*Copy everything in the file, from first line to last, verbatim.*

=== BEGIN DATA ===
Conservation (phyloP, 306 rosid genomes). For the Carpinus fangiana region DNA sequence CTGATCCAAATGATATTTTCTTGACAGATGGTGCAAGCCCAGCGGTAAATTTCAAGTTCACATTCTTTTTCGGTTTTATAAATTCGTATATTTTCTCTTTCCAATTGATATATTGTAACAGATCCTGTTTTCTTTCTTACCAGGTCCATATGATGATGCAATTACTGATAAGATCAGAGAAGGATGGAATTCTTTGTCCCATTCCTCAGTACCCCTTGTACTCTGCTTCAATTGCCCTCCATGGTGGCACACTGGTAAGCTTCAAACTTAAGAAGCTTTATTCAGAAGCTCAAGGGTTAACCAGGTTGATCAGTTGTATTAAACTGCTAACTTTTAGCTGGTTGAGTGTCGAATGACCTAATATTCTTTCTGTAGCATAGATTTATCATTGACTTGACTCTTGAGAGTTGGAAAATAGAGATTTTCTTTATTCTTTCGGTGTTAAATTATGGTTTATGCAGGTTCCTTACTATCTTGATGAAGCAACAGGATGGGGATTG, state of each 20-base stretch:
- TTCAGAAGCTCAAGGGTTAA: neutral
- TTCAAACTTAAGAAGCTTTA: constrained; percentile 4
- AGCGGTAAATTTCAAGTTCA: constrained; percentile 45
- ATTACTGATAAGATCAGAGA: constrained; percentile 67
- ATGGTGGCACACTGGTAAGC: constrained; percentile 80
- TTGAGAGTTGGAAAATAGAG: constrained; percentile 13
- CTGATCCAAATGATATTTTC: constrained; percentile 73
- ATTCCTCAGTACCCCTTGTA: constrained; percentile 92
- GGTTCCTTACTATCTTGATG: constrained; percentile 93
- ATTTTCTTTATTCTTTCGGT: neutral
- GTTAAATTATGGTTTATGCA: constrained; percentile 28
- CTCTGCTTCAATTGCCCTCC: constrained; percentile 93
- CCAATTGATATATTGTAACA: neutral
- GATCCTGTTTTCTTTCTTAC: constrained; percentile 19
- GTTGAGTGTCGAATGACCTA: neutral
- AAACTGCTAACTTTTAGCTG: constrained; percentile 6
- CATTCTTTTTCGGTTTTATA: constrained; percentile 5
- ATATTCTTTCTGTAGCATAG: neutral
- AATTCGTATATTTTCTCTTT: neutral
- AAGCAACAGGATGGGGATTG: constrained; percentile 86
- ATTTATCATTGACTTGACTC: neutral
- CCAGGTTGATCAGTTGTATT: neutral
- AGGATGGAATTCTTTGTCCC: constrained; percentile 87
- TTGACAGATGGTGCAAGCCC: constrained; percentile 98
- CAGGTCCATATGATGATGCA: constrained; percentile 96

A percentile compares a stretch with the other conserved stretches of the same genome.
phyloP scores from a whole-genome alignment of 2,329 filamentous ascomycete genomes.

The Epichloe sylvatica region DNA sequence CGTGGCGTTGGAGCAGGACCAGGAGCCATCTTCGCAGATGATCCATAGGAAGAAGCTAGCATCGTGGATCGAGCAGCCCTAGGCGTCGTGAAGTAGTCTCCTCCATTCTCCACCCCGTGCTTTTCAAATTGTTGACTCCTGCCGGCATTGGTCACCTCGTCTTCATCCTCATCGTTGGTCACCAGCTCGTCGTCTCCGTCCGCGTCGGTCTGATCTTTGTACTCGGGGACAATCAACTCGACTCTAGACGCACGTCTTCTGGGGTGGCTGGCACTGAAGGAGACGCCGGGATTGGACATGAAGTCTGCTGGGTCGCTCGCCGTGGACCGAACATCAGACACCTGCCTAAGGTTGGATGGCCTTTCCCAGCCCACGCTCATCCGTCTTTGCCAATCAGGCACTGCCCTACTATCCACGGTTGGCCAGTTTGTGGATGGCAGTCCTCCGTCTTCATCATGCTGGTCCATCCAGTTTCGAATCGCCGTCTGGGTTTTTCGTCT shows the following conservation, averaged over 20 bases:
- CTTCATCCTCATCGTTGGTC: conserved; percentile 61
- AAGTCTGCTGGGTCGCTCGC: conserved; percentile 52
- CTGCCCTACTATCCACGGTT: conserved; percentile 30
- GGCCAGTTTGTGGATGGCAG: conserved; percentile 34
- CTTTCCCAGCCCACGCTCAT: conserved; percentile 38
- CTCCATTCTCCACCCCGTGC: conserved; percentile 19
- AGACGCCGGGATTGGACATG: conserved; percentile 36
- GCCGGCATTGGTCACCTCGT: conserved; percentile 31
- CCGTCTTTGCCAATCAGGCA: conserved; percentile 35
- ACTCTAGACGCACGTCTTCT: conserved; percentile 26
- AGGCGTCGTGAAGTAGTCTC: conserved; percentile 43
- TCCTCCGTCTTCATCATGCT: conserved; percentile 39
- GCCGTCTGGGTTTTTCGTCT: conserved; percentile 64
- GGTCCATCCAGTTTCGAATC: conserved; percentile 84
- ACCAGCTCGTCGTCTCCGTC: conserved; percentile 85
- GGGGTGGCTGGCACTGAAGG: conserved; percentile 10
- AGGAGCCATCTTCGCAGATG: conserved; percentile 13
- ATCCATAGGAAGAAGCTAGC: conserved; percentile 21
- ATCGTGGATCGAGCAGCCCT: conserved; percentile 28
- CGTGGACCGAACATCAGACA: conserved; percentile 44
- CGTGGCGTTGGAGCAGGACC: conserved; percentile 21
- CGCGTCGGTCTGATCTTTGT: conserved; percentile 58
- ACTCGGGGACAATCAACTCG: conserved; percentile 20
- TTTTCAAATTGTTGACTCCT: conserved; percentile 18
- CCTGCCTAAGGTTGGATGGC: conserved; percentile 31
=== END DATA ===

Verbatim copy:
Conservation (phyloP, 306 rosid genomes). For the Carpinus fangiana region DNA sequence CTGATCCAAATGATATTTTCTTGACAGATGGTGCAAGCCCAGCGGTAAATTTCAAGTTCACATTCTTTTTCGGTTTTATAAATTCGTATATTTTCTCTTTCCAATTGATATATTGTAACAGATCCTGTTTTCTTTCTTACCAGGTCCATATGATGATGCAATTACTGATAAGATCAGAGAAGGATGGAATTCTTTGTCCCATTCCTCAGTACCCCTTGTACTCTGCTTCAATTGCCCTCCATGGTGGCACACTGGTAAGCTTCAAACTTAAGAAGCTTTATTCAGAAGCTCAAGGGTTAACCAGGTTGATCAGTTGTATTAAACTGCTAACTTTTAGCTGGTTGAGTGTCGAATGACCTAATATTCTTTCTGTAGCATAGATTTATCATTGACTTGACTCTTGAGAGTTGGAAAATAGAGATTTTCTTTATTCTTTCGGTGTTAAATTATGGTTTATGCAGGTTCCTTACTATCTTGATGAAGCAACAGGATGGGGATTG, state of each 20-base stretch:
- TTCAGAAGCTCAAGGGTTAA: neutral
- TTCAAACTTAAGAAGCTTTA: constrained; percentile 4
- AGCGGTAAATTTCAAGTTCA: constrained; percentile 45
- ATTACTGATAAGATCAGAGA: constrained; percentile 67
- ATGGTGGCACACTGGTAAGC: constrained; percentile 80
- TTGAGAGTTGGAAAATAGAG: constrained; percentile 13
- CTGATCCAAATGATATTTTC: constrained; percentile 73
- ATTCCTCAGTACCCCTTGTA: constrained; percentile 92
- GGTTCCTTACTATCTTGATG: constrained; percentile 93
- ATTTTCTTTATTCTTTCGGT: neutral
- GTTAAATTATGGTTTATGCA: constrained; percentile 28
- CTCTGCTTCAATTGCCCTCC: constrained; percentile 93
- CCAATTGATATATTGTAACA: neutral
- GATCCTGTTTTCTTTCTTAC: constrained; percentile 19
- GTTGAGTGTCGAATGACCTA: neutral
- AAACTGCTAACTTTTAGCTG: constrained; percentile 6
- CATTCTTTTTCGGTTTTATA: constrained; percentile 5
- ATATTCTTTCTGTAGCATAG: neutral
- AATTCGTATATTTTCTCTTT: neutral
- AAGCAACAGGATGGGGATTG: constrained; percentile 86
- ATTTATCATTGACTTGACTC: neutral
- CCAGGTTGATCAGTTGTATT: neutral
- AGGATGGAATTCTTTGTCCC: constrained; percentile 87
- TTGACAGATGGTGCAAGCCC: constrained; percentile 98
- CAGGTCCATATGATGATGCA: constrained; percentile 96

A percentile compares a stretch with the other conserved stretches of the same genome.
phyloP scores from a whole-genome alignment of 2,329 filamentous ascomycete genomes.

The Epichloe sylvatica region DNA sequence CGTGGCGTTGGAGCAGGACCAGGAGCCATCTTCGCAGATGATCCATAGGAAGAAGCTAGCATCGTGGATCGAGCAGCCCTAGGCGTCGTGAAGTAGTCTCCTCCATTCTCCACCCCGTGCTTTTCAAATTGTTGACTCCTGCCGGCATTGGTCACCTCGTCTTCATCCTCATCGTTGGTCACCAGCTCGTCGTCTCCGTCCGCGTCGGTCTGATCTTTGTACTCGGGGACAATCAACTCGACTCTAGACGCACGTCTTCTGGGGTGGCTGGCACTGAAGGAGACGCCGGGATTGGACATGAAGTCTGCTGGGTCGCTCGCCGTGGACCGAACATCAGACACCTGCCTAAGGTTGGATGGCCTTTCCCAGCCCACGCTCATCCGTCTTTGCCAATCAGGCACTGCCCTACTATCCACGGTTGGCCAGTTTGTGGATGGCAGTCCTCCGTCTTCATCATGCTGGTCCATCCAGTTTCGAATCGCCGTCTGGGTTTTTCGTCT shows the following conservation, averaged over 20 bases:
- CTTCATCCTCATCGTTGGTC: conserved; percentile 61
- AAGTCTGCTGGGTCGCTCGC: conserved; percentile 52
- CTGCCCTACTATCCACGGTT: conserved; percentile 30
- GGCCAGTTTGTGGATGGCAG: conserved; percentile 34
- CTTTCCCAGCCCACGCTCAT: conserved; percentile 38
- CTCCATTCTCCACCCCGTGC: conserved; percentile 19
- AGACGCCGGGATTGGACATG: conserved; percentile 36
- GCCGGCATTGGTCACCTCGT: conserved; percentile 31
- CCGTCTTTGCCAATCAGGCA: conserved; percentile 35
- ACTCTAGACGCACGTCTTCT: conserved; percentile 26
- AGGCGTCGTGAAGTAGTCTC: conserved; percentile 43
- TCCTCCGTCTTCATCATGCT: conserved; percentile 39
- GCCGTCTGGGTTTTTCGTCT: conserved; percentile 64
- GGTCCATCCAGTTTCGAATC: conserved; percentile 84
- ACCAGCTCGTCGTCTCCGTC: conserved; percentile 85
- GGGGTGGCTGGCACTGAAGG: conserved; percentile 10
- AGGAGCCATCTTCGCAGATG: conserved; percentile 13
- ATCCATAGGAAGAAGCTAGC: conserved; percentile 21
- ATCGTGGATCGAGCAGCCCT: conserved; percentile 28
- CGTGGACCGAACATCAGACA: conserved; percentile 44
- CGTGGCGTTGGAGCAGGACC: conserved; percentile 21
- CGCGTCGGTCTGATCTTTGT: conserved; percentile 58
- ACTCGGGGACAATCAACTCG: conserved; percentile 20
- TTTTCAAATTGTTGACTCCT: conserved; percentile 18
- CCTGCCTAAGGTTGGATGGC: conserved; percentile 31